“I thought I wanted to major in biology. When I took the computer science class my freshman year, a college course requirement, I was terrified. I wasn’t sure if I would do well in the class. But, I ended up loving it and ultimately chose a joint major which included computer science,” said Rachel Sherman, ‘20 (PhD). In 2015, Sherman obtained a Bachelor of Science in Mathematical and Computational Biology from Harvey Mudd College.
To learn more about Sherman, check out this brief Q&A.
When did you first discover the STEM field?
In middle school we had some fun science projects like building a Rube Goldberg machine. These are machines that perform a simple task, but do so through a series of complicated tasks that all interact to set the next task in motion. This piqued my interest in STEM field because I like to create things.
Why did you choose to attend Hopkins?
I really enjoyed the research that I worked on as a summer undergrad at Cold Spring Harbor Laboratory [a private, nonprofit institution with research programs in cancer, neuroscience, plant biology, genomics, and bioinformatics]. While working there, my research mentor was Michael Schatz [Bloomberg Distinguished Associate Professor of Computer Science and Biology at Johns Hopkins University], who at the time was not working at Hopkins. He encouraged me to apply to the PhD program.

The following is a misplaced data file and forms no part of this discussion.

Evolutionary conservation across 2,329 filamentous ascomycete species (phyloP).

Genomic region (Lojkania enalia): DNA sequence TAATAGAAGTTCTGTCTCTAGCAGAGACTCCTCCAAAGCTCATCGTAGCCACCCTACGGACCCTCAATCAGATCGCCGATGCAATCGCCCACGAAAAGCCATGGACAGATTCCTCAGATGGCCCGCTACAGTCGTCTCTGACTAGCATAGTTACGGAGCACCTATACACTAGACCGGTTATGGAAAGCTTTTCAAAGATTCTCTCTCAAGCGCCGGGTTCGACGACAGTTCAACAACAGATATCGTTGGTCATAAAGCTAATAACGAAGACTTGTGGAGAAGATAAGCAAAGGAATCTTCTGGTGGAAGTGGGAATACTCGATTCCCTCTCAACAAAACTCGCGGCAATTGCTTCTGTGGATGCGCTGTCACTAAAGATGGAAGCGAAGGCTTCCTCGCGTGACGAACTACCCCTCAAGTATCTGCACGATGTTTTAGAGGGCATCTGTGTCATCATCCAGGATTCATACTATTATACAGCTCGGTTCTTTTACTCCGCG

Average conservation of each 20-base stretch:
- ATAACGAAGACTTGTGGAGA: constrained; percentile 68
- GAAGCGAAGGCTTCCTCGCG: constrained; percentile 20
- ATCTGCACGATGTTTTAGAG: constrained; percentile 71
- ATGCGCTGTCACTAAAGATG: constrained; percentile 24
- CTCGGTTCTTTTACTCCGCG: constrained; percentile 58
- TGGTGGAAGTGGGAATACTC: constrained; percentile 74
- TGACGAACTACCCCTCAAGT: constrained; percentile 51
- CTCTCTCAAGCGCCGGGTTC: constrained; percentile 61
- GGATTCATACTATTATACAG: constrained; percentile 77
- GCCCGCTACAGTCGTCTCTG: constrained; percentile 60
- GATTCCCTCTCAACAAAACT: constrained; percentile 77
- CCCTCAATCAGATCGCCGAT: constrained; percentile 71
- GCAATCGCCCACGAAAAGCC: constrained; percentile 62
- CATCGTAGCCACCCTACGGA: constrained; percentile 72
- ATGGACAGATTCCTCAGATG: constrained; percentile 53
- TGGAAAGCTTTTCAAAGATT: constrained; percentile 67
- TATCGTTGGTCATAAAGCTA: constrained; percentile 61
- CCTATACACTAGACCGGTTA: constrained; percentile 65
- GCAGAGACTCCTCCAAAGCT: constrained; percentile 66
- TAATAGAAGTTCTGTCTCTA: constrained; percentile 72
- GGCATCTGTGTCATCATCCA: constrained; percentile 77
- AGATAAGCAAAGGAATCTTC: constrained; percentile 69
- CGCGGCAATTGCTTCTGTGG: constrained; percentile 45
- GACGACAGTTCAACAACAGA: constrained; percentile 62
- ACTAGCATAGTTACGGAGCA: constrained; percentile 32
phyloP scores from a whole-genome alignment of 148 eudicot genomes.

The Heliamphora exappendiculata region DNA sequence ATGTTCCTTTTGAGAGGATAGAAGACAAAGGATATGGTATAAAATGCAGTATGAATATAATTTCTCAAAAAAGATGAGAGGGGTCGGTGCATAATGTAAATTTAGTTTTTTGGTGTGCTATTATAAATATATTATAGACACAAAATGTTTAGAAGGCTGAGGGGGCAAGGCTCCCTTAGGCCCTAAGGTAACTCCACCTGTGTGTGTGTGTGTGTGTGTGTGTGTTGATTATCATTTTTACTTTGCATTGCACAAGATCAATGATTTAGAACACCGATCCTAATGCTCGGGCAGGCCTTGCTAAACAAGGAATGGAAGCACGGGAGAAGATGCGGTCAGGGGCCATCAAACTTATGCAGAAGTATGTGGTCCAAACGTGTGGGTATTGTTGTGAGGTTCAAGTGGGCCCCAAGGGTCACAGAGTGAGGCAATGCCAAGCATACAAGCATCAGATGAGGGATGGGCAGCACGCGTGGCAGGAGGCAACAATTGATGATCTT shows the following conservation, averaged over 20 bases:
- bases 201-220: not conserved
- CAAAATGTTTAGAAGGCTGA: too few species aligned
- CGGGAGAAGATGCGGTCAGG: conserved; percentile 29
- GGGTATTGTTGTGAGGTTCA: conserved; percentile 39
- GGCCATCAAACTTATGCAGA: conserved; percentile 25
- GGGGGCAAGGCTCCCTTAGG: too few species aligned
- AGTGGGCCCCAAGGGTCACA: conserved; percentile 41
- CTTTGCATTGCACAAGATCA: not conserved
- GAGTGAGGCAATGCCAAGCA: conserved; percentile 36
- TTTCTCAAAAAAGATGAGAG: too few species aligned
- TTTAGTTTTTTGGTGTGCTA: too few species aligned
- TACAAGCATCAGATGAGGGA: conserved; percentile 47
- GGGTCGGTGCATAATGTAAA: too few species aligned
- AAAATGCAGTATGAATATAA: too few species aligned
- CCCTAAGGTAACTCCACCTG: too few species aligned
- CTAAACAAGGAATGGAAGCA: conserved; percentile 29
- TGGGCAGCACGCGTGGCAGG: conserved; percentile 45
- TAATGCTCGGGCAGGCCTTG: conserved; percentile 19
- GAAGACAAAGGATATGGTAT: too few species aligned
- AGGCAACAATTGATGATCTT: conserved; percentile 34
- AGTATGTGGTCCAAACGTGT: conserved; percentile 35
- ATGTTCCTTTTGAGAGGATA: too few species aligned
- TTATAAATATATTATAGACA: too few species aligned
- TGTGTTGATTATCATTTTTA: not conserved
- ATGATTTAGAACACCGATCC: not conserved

What advice do you have for women pursuing a STEM career?
Be mindful of the microaggressions that may occur in male dominated fields. The people marginalizing you will often give rationalizations for it. In my Hopkins classes my male counterparts often said things to me like, ‘I worked in industry so I have more coding experience than you’ and then would ask me to do the project write-up, rather than the coding. I don’t think my peers were being intentionally sexist, I just I think it’s ingrained in the culture and in the society. Sometimes, speaking up in the moment can help. I also think it’s important to have a colleague or friend in a similar field, who can relate to your experience and offer support.
What are some extra-curricular activities that you have been doing to maintain during the pandemic?
Prior to the pandemic, I enjoyed volunteering at my local animal shelter, the Maryland SPCA, where I both walked dogs and co-taught a volunteer class on handling behaviorally challenging dogs by employing force-free techniques, as well as playing volleyball and board games. Currently, I spend a lot of time with my dog, Misty, and cook and bake a ton. I did take on a DIY project early pandemic fixing up a broken hot tub I got for free from a neighbor, which was a pretty fun way to spend some time and learn a new skill, and now I have a working hot tub.
What are you up to now?
I’m currently interviewing for positions. I am interested in teaching, training, and outreach focused career opportunities.
In January 2019, Sherman taught a 3-week intersession course on dog DNA sequencing analyses, which she designed and taught as the sole instructor. In Fall 2019, she taught, “Introduction to Computer Science” at Mount St Mary’s University as an adjunct faculty member.